From The Cruelty-Free 101 Series:

  • Suzi

    You have a good point!

  • Katherine

    What about Wet n’ Wild ? many of their products are made in China, but are on the cruelty free list ???

    • Conchita Quilt

      I’m no expert but if they sell China they can’t be Cruelty Free in book based on the fact that China has strict laws insisting on cruel animal testing if products are to be sold there.

      • Ellie

        Cosmetics that are made in China aren’t necessarily tested on animals. It’s the case for a lot of cruelty free brands- made in China however not sold there.

  • Hannah

    Those companies are using the fact that people feel less guilty about buying those products as they seem to be cruelty free. While you may think that you’re supporting the brands that are cruelty free and actually having an effect on the bigger companies, you’re just buying make up that might not have been tested on animals but which consists of the same ingredients that have been tested on animals for e.g LOreal products. Of course they don’t need to be tested especially for NYX, Urban Decay etc. as they’ve already been tested for others. If you don’t want to buy makeup that has been tested on animals, don’t buy from companies that test on them.

    • anna

      I’m sorry that this is a very late reply, but you’re wrong. Loreal has nothing to do with the ingrediants in the Urban Decay products. It’s exactly the same. What Loreal does is just owning the company and getting money.

  • seymourLlama .

    “I’m not contributing to the funding of animal testing”
    “by funding L’Oreal”, you are.

    “a message is sent to these giants of the industry”
    the message is that people will buy products even if they are owned by animal-testing companies, because people’s “ethics” matter less than hoarding makeup.

    “If everyone boycotted” animal-testing companies “in favor of” companies that actually don’t test on animals and don’t fund companies that test on animals, THEN it would make a difference.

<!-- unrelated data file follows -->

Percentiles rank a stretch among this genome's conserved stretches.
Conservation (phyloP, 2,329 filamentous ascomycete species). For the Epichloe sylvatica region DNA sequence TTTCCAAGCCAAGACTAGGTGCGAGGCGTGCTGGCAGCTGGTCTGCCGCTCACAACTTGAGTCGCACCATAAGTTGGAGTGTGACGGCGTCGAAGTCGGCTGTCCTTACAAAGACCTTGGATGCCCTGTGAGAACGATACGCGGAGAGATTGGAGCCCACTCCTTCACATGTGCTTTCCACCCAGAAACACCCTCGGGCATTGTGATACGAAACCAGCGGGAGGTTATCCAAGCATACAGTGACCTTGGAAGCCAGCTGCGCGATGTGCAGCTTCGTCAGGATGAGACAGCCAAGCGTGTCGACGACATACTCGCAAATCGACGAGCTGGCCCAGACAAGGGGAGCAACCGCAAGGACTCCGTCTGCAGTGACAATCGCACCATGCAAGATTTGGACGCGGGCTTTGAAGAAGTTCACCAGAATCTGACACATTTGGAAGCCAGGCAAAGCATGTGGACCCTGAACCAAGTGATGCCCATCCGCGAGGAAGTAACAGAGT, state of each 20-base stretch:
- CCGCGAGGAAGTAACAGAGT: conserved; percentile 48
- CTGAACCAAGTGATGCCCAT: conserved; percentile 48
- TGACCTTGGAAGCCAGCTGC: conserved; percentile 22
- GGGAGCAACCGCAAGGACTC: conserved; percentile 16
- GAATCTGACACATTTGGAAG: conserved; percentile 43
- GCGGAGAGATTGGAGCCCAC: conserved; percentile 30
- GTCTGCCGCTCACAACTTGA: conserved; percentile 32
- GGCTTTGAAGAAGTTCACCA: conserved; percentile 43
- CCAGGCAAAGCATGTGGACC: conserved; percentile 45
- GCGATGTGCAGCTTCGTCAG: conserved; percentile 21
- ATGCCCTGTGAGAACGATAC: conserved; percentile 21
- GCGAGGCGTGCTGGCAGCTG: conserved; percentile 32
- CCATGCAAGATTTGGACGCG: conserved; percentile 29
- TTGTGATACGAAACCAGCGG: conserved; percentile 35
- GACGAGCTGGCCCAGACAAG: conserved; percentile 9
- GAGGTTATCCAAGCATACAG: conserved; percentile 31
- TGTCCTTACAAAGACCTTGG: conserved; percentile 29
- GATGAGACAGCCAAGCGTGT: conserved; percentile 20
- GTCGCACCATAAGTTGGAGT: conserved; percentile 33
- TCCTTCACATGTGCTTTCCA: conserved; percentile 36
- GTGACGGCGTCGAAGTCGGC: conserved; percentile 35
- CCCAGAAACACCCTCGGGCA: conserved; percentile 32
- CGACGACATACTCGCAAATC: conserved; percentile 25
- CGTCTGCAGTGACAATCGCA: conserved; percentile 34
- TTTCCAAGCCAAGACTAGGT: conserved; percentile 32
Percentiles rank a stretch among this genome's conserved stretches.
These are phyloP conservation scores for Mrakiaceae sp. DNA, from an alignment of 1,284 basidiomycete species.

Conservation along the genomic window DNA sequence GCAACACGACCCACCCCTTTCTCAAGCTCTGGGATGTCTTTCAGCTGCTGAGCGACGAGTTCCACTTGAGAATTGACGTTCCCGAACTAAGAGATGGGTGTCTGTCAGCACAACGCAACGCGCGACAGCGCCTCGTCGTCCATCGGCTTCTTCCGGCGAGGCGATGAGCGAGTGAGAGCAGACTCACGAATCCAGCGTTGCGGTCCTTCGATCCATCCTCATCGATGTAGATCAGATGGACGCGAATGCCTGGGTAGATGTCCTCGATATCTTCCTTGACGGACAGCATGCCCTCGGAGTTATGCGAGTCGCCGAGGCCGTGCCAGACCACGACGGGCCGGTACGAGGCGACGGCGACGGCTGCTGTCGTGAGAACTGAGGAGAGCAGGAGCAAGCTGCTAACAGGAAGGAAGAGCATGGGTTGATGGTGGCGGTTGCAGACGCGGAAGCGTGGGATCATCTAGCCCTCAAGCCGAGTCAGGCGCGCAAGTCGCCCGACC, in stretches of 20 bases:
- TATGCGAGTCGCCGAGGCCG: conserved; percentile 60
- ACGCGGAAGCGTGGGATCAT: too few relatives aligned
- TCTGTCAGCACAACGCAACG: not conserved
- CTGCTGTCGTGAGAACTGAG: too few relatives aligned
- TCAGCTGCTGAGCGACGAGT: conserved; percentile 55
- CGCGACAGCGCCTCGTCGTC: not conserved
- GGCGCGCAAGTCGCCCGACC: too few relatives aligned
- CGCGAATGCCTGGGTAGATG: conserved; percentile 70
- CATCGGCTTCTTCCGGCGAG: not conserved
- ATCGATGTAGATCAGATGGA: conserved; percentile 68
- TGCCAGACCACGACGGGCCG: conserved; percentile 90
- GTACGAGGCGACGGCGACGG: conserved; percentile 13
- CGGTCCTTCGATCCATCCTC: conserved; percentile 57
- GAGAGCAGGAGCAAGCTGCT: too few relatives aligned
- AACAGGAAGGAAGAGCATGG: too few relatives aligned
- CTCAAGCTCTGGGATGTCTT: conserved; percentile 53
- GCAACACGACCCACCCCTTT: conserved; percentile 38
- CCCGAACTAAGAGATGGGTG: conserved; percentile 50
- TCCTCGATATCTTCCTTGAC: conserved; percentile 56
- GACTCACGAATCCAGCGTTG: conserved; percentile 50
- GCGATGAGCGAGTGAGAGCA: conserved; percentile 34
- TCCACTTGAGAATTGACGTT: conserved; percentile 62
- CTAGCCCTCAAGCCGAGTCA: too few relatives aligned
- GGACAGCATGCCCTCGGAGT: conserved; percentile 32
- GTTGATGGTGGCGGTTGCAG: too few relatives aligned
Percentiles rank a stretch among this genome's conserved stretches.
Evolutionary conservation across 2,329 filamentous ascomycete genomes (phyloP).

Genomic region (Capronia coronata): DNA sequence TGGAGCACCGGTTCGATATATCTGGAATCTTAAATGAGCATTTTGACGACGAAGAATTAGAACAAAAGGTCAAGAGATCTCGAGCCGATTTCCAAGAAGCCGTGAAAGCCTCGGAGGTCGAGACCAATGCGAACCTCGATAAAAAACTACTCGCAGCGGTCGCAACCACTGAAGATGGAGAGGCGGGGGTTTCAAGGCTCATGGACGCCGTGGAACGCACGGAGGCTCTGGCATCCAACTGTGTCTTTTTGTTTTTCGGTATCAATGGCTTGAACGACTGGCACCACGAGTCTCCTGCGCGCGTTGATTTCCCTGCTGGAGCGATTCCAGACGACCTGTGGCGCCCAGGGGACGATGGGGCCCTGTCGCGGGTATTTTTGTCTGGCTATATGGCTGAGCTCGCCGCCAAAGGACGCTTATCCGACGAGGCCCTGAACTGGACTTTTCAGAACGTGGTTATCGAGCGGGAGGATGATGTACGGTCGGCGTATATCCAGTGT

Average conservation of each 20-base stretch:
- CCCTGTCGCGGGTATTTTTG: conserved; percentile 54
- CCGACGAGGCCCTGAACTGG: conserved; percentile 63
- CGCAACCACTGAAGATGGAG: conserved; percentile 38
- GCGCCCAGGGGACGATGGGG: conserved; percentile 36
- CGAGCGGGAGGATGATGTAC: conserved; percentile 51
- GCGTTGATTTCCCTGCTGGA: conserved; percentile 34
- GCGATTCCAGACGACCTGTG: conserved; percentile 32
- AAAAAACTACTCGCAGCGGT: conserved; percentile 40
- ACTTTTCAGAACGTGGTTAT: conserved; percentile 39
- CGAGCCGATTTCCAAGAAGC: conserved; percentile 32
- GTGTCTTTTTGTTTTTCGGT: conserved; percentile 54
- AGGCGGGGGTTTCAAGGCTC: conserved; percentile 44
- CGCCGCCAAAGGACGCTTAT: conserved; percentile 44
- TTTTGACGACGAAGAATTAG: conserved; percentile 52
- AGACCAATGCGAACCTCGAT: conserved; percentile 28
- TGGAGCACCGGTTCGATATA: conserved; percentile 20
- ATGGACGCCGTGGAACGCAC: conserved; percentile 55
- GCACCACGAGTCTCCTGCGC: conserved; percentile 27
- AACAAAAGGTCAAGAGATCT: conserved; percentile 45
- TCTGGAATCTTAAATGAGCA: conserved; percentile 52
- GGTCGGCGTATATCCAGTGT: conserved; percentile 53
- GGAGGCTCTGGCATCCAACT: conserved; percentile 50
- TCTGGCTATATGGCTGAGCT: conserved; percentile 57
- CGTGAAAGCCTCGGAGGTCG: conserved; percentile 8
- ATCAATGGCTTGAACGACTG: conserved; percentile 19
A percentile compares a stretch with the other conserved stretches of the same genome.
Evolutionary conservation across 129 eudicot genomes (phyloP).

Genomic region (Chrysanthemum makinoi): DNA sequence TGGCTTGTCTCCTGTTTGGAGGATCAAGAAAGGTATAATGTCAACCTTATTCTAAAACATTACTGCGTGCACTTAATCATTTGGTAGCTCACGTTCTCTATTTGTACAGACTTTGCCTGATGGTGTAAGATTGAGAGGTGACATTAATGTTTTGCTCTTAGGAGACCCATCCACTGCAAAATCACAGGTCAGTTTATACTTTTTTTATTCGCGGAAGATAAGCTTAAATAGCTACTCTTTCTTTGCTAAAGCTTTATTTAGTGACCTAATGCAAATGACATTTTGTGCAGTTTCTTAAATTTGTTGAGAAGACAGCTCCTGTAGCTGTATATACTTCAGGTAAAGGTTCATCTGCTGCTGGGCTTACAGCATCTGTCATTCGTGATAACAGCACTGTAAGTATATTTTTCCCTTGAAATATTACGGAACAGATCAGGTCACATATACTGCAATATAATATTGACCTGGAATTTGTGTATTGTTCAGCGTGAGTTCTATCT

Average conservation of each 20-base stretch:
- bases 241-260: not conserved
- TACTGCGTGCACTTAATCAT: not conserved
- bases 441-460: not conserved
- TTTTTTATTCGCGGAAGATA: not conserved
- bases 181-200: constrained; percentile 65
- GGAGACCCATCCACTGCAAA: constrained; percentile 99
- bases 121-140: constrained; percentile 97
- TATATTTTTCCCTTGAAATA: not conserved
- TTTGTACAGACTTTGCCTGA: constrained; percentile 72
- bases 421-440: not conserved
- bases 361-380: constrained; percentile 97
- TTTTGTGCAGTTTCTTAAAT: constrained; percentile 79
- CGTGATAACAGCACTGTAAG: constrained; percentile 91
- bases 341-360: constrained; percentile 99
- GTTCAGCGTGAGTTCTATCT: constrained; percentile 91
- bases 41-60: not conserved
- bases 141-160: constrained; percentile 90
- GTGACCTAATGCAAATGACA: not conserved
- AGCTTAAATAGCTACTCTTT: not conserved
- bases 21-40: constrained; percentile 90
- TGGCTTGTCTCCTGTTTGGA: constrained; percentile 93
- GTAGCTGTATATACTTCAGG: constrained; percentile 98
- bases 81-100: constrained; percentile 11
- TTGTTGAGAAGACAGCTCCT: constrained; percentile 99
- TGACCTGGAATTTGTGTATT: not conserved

This is like going to mcdonalds and buying fries. Technically, it’s vegan. Realistically, the money goes directly to the exploitation and slaughter of animals, and unethical treatment of employees. It does not send a message to mcdonalds. It sends them money, which they use to torture animals. Like l’oreal.

  • Suzi | Cruelty-Free Kitty

    Thanks for your support Marta. I totally agree, of course. :)

  • Louise

    It’s great to read someone’s opinion on this. As I’ve been yoyo’ing on my decision.

    I feel a company won’t ever change what they are doing until it is deemed not to be too risky. If the cruelty free companies they acquire are becoming more profitable than the non cruelty free ones they will start to look at why and I think that’s a good thing as it could mean changes in the future. If we boycot them because of who owns them, and they fail they might just think oh well cruelty free didn’t work let’s stick with what we know and make money.

    The parent company may also not 100% fully own these companies. To be a parent company I think you only need to own over 50% of the shares if my memory services me correct. So it’s not necessairily true that all the profit is feeding back to the parent. Yes some will be depending on ownership % but not all of it.